Latinos In The United States: What Do They Really Work For, How Much Money Do They Earn And What Is Their Economic Power? Latinos | United States World

The stereotype of Latinos that abounds in Hollywood movies portrays the men of this community as poor immigrants who work in the fields and construction (if they are not gang members or drug dealers), and women as cleaners.

However, most of the 60 million Latinos living in the United States have a job related to education, health and social services, according to the Pew Research Center.

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It is true that many have not finished high school and that their salaries – on average – are low. But with the different migratory waves of the last decades and the increase of Latinos born in the US, their employment situation has been changing.

For example, in the course of a decade Latinos who work in business, finance or who are bosses increased from 6.7% to 8%, while the businesses of entrepreneurs in this community also grew.

Latinos generate US $ 2.3 billion a year, according to calculations by the Hispanic Chamber of Commerce, based in Washington D.C.

"If we were a country, we would be the eighth largest economy in the world," Ramiro Cavazos, president and chief executive of the organization, tells BBC Mundo.

An economic engine

Currently, one in five Americans is of Latin origin, according to the United States Census Bureau. In 2060, they are expected to be one in four, reaching a total of 119 million people.

With that in mind, it is difficult to argue that this community plays a key role in the economy of the world's first power.

And although the low level of education on the part of Latinos is an impediment for them to access better jobs, experts project that in the coming decades the situation will improve.

"The type of work that Latinos do has changed in recent years," Mark Lopez, director of global migration and demography research at the Pew Research Center, tells BBC Mundo.

"Fewer Latinos work in the construction sector compared to previous years and more Latinos work in business or employee supervision," López explains.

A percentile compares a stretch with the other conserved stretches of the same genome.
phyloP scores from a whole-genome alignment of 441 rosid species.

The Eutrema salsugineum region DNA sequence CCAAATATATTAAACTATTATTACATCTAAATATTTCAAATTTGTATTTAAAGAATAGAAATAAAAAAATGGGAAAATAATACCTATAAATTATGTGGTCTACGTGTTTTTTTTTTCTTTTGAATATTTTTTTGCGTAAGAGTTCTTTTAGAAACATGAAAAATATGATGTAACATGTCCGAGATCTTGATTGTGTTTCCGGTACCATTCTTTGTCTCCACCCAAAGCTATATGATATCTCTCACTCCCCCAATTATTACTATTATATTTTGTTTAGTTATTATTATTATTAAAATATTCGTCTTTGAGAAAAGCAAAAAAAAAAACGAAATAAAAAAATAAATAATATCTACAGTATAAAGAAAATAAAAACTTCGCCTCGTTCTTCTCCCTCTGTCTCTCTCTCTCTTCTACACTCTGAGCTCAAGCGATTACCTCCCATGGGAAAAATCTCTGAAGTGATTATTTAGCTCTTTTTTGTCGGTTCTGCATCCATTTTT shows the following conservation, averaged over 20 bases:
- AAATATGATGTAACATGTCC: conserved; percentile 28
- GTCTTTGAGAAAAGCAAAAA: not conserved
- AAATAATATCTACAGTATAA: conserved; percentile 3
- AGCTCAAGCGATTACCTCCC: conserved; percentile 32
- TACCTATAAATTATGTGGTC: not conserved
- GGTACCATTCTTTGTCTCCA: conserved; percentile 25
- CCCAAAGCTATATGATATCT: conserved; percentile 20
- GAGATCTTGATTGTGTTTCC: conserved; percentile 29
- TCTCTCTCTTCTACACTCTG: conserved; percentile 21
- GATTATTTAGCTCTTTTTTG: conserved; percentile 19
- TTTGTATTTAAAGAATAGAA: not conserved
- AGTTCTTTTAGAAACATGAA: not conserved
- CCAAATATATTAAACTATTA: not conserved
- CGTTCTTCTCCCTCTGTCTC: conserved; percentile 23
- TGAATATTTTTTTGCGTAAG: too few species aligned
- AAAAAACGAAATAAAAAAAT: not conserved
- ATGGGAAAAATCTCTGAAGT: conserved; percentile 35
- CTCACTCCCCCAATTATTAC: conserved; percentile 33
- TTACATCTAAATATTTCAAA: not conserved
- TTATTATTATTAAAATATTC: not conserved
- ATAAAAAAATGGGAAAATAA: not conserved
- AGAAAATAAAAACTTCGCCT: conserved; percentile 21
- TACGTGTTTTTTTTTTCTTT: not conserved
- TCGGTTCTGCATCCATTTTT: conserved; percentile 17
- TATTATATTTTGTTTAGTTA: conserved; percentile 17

By productive sectors, where Latinos work most – after jobs in education, health and social services – it is in the category that brings together arts, entertainment, recreation, lodging and food services.

Third is retail.

Another way to analyze what Latinos work in is to look for the specific occupations they perform, explains Mark López.

In this case, the ranking is led by administrative and office support jobs, followed by sales and construction, a sector with jobs that require different degrees of specialization, ranging from the most basic, to the handling of machinery or of electrical, water or heating systems, as well as supervisors, construction managers or engineers.

The sector where Latin American jobs have increased the most is food preparation and service.

How much money do they earn?

The average annual income of Latinos who work full time is US $ 30,000.

Latinos are the ones with the lowest salaries, compared to those of the white, black and Asian population.

In fact, Asians are the ones with the highest level of income (with an average of US $ 54,000 a year), followed by white employees and black workers.

If we look at the evolution of the average salary of a full-time Latino worker since 1990, the picture is not very encouraging: it remains almost the same, according to the Pew Research Center.

However, it has grown in the case of part-time workers. And on the other hand, the money generated by a family – measured as the total income of the group – has also increased.

"A false perception"

There are 4.3 million businesses in the country whose owners are Latino. These generate more than US $ 700,000 million, according to the Hispanic Chamber of Commerce.

However, the lack of access to bank loans remains one of the biggest challenges for Latino entrepreneurs, says Ramiro Cavazos.

There are 4.3 million businesses in the country whose owners are Latino. (Photo: Getty Images)

But as more Latinos are entering the workforce, they are younger and have more studies than in the past, Cavazos believes that the economic power of the community will continue to grow in the coming years.

In fact, Mark González, of the Pew Research Center, says that in the last decade Latino education has begun to improve and it is increasingly common to "see Latinos in jobs that require a bachelor's degree."

Gonzalo Huertas and Jacob Funk Kirkegaard, researchers at the Peterson Institute for International Economics (PIIE), published an analysis this year about Latinos who do business in the United States.

"Latinos have the highest level of entrepreneurial capacity compared to other groups in the United States," Gonzalo Huertas tells BBC Mundo.

"This goes against the false perception that Latinos are a low quality workforce."

The expert agrees that the contribution of the Latino community to the growth of the US economy will increase in the coming years, as the number of people of working age will grow, a phenomenon known as demographic bonus.

But what experts also agree is that there is an educational lag. "Latinos are still well below the rest of the groups," says Huertas.

Despite that problem, he adds, "Latinos are gaining ground and their work is becoming more productive."



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